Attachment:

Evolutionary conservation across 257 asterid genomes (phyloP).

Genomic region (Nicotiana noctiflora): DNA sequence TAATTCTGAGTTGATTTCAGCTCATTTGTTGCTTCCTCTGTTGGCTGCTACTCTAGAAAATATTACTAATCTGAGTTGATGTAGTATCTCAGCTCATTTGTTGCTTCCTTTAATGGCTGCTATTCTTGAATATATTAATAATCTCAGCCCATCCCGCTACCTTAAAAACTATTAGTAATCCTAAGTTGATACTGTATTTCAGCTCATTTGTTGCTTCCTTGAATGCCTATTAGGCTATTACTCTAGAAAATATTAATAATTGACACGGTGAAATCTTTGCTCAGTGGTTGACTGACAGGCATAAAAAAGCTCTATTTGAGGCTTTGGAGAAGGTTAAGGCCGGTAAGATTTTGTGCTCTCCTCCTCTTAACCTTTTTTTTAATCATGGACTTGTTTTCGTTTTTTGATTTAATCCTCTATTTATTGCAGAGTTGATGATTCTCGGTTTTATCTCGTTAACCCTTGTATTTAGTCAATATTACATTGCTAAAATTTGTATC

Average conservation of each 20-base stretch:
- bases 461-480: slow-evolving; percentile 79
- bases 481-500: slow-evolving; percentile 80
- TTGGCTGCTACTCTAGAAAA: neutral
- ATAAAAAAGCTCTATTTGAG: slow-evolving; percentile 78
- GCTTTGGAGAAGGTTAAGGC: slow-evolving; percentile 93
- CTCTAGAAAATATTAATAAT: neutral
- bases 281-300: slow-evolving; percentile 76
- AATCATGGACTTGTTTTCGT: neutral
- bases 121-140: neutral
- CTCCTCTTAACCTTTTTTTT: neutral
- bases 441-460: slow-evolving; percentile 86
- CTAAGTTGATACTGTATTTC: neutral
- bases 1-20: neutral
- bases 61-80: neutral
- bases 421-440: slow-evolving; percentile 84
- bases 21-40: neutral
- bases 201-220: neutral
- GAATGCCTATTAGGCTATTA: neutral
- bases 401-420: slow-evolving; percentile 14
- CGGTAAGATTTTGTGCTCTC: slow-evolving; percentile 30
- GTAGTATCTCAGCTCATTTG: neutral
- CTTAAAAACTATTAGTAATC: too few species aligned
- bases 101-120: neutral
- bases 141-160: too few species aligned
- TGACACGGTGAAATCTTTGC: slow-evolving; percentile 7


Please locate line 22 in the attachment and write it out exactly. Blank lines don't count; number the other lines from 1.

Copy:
- bases 401-420: slow-evolving; percentile 14